Prostate cancer is the third most common cause of cancer death in Australia. Based on the findings of the Australian Institute of Health and Welfare, an estimated 19,508 new cases of prostate cancer have been diagnosed so far in 2019, alongside an estimated 3,306 deaths due to the disease.Read More »Prostate cancer – when to be concerned and how to treat the disease?
Prostate Management Technology
Advances in knowledge, science and technology are helping Urologists make life-changing difference to patients who suffer Erectile Dysfunction (ED) according to Dr Phillip Katelaris.
One of the leading urologist at the San, Dr Katelaris has been a urologist for over 25 years and says 1 in 5 men over 40 suffer with it and this incidence increases with age.Read More »Restoring Intimacy with Erectile Dysfunction: Is there such a thing?
Just as all prostate diseases are not the same, it seems that not all prostate cancers are either. Studies undertaken in Cambridge and Stockholm have identified five different sub-types of prostate cancer – a finding which could enable healthcare practitioners to develop targeted and personalised prostate cancer treatment plans for their patients.
While similar studies have been done in the past in other types of tumours – such as breast cancer – this research is a first for cancer of the prostate.
What the research entailed and revealed
The researchers conducted integrated genome analyses of 259 men with primary prostate cancer by taking and studying 482 samples – both cancerous and benign – from the subjects. This enabled them to identify 100 genes associated with the disease (including 94 not previously associated with prostate cancer and the discovery of variations in the remaining six), and to group the cancers into five different groups, each with its own distinct genetic signature.
What does it all mean?
What it means is that this discovery could be used to provide detailed information regarding the risk profile of individuals with prostate cancer, and could in the future enable doctors to fine-tune their treatments to match the specific disease. This discovery could also be used for early prostate cancer detection and development of better-informed treatment plans early on, and to determine which sufferers are at the greatest risk as well as which ones are likely to suffer relapse.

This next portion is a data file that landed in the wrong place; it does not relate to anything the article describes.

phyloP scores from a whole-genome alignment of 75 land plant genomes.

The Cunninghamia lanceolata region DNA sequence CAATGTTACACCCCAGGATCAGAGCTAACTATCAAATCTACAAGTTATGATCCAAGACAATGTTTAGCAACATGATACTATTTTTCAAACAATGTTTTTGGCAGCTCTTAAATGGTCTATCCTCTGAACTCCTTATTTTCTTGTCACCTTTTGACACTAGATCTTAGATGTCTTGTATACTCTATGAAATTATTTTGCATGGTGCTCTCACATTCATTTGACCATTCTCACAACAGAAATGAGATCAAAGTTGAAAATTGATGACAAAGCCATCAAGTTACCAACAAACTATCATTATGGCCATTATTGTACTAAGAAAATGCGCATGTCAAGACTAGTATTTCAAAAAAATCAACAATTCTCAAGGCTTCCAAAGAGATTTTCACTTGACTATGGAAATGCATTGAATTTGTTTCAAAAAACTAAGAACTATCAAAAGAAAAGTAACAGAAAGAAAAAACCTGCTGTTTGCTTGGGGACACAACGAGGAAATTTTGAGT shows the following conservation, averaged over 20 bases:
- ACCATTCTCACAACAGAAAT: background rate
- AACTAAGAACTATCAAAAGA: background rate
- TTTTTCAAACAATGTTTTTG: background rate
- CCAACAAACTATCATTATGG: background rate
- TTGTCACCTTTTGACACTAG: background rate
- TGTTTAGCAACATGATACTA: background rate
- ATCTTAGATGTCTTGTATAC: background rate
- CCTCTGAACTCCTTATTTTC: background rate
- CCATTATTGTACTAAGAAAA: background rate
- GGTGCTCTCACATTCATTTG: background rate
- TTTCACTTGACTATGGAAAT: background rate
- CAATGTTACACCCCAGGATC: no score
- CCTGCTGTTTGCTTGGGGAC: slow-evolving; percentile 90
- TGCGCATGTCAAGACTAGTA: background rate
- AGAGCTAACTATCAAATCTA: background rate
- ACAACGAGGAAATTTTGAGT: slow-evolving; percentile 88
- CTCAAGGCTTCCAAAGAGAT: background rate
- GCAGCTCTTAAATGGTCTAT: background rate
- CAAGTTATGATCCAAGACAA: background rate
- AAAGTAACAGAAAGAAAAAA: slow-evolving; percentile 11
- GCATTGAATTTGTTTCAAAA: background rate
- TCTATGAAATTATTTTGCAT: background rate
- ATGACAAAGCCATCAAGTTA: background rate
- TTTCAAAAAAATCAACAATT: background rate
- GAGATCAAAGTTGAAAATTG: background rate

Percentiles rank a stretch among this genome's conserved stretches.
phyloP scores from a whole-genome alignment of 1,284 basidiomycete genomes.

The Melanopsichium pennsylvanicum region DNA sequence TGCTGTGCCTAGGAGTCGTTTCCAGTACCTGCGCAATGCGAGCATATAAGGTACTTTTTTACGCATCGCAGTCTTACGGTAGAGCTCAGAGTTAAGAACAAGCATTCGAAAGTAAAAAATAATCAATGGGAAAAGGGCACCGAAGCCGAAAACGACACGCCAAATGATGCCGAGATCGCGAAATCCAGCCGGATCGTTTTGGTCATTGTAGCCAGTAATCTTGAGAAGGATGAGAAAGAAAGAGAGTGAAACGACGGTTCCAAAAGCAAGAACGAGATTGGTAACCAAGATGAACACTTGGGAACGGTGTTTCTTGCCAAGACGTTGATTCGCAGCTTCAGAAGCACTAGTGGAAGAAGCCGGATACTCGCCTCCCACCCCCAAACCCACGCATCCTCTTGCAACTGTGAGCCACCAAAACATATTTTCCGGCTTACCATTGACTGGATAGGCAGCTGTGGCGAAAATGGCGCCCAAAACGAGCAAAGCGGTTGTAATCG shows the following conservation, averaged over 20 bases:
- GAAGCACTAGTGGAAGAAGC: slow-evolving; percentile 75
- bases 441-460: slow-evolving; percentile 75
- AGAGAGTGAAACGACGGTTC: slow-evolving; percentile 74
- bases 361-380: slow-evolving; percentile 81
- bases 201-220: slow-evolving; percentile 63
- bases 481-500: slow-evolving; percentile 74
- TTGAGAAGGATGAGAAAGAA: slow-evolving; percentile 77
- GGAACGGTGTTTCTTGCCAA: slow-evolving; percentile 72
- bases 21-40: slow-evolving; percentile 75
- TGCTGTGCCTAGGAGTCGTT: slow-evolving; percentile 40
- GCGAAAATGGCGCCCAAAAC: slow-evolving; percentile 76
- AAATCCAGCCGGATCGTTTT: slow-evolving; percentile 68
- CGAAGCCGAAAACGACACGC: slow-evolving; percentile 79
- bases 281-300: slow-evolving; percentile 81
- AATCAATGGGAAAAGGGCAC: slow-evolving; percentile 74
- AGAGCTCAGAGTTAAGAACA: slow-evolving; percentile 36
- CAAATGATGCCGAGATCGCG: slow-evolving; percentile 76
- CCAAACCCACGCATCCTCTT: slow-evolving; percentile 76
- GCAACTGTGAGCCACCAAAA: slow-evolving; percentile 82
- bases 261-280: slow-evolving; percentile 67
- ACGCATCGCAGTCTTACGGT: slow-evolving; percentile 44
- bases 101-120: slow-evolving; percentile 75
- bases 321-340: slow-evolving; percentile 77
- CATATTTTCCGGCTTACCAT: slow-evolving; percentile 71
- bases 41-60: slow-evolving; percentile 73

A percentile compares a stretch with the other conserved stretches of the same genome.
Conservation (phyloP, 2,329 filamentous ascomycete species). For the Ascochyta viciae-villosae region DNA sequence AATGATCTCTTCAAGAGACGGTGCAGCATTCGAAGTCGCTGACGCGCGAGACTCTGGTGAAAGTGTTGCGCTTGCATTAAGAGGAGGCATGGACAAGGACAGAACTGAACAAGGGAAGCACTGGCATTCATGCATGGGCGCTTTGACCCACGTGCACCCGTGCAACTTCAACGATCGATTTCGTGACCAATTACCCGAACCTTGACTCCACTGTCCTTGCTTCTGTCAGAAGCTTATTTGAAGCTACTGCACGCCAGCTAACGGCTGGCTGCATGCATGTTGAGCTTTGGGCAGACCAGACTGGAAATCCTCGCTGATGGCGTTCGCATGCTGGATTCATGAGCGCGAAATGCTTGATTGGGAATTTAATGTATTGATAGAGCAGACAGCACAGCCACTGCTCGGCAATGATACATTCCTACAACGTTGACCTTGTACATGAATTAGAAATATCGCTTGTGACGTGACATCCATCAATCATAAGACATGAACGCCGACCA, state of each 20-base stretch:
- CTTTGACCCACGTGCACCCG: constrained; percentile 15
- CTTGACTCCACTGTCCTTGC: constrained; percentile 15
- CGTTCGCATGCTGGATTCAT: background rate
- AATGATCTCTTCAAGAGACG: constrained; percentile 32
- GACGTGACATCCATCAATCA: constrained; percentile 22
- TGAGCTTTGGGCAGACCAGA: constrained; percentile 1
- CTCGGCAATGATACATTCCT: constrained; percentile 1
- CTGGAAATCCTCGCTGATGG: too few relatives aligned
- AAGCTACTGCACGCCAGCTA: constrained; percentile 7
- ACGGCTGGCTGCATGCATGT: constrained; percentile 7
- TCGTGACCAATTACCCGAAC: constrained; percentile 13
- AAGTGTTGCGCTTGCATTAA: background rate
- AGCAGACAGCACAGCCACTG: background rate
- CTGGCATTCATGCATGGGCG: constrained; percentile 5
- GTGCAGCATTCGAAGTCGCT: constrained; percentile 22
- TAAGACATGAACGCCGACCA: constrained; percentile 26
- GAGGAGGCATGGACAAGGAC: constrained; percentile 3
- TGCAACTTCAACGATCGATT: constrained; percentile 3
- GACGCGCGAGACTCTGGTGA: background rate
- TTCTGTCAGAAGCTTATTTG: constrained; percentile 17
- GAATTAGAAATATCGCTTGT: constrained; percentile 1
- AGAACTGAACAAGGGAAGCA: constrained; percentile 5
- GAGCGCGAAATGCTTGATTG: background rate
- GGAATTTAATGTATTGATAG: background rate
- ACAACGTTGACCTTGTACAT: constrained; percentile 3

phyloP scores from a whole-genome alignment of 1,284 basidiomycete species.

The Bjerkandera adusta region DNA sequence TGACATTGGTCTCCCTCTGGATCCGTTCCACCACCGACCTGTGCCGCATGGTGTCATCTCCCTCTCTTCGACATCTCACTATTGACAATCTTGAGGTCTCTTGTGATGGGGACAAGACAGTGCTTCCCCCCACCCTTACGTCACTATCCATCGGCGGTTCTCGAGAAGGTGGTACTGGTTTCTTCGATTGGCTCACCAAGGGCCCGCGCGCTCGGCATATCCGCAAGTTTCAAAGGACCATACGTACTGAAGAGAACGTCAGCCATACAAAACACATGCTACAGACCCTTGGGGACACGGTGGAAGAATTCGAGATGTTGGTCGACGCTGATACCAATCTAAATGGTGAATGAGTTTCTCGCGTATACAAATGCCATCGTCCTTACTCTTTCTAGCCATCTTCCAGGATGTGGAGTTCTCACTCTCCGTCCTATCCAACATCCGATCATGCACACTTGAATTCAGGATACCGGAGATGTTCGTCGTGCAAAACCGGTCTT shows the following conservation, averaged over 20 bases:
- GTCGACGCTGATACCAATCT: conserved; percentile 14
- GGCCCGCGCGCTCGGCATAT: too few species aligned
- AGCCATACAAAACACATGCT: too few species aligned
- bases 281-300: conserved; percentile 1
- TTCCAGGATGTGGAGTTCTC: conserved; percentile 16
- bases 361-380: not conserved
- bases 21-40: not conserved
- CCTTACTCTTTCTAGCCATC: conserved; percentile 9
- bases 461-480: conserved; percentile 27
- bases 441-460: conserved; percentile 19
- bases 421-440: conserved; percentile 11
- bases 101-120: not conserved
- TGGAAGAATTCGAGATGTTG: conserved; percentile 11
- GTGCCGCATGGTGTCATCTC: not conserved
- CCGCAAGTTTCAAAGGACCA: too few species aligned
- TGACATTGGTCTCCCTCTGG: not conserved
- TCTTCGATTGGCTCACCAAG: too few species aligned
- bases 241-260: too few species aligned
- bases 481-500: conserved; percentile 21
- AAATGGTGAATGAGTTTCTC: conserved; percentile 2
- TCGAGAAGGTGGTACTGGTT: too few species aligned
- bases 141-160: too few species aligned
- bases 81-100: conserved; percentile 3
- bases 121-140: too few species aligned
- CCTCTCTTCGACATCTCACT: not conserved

Of course it’s really been known for some time that prostate cancers are not all the same, since some tumours progress at a snail’s pace while others grow very rapidly. This research may open the way for a greater understanding of why this occurs.
In addition, previous genetic studies at the Institute of Cancer Research (ICR) in London have already shown that prostate cancer is really a group of diseases rather than a single one, with each one being driven by its own set of mutations.
About prostate diseases and cancers
The prostate gland is situated at the base of the bladder and produces an alkaline fluid that nourishes the sperm.
About one-quarter of men over 55 have a prostate condition – not necessarily cancer however. Other prostate diseases include prostatitis or prostate inflammation, and non-cancerous prostate enlargement.
Prostate cancer occurs at the rate of about one in seven men aged 65 to 75. In the early stages, it is usually restricted to the prostate gland but may lead later on to secondary tumours that spread into other areas.
Treatment options for prostate cancer include active surveillance, prostate removal, radiotherapy, chemotherapy, prostate cancer laser treatment, and hormone treatments. The studies previously alluded to at the ICR also indicate that drug therapy may be effective in some cases.
While the studies are new, they may lead to therapies for prostate cancer that are more targeted to the specific type of the disease and improve the chances of a successful outcome for patients.Read More »New Study Reveals that Not All Prostate Cancers are the Same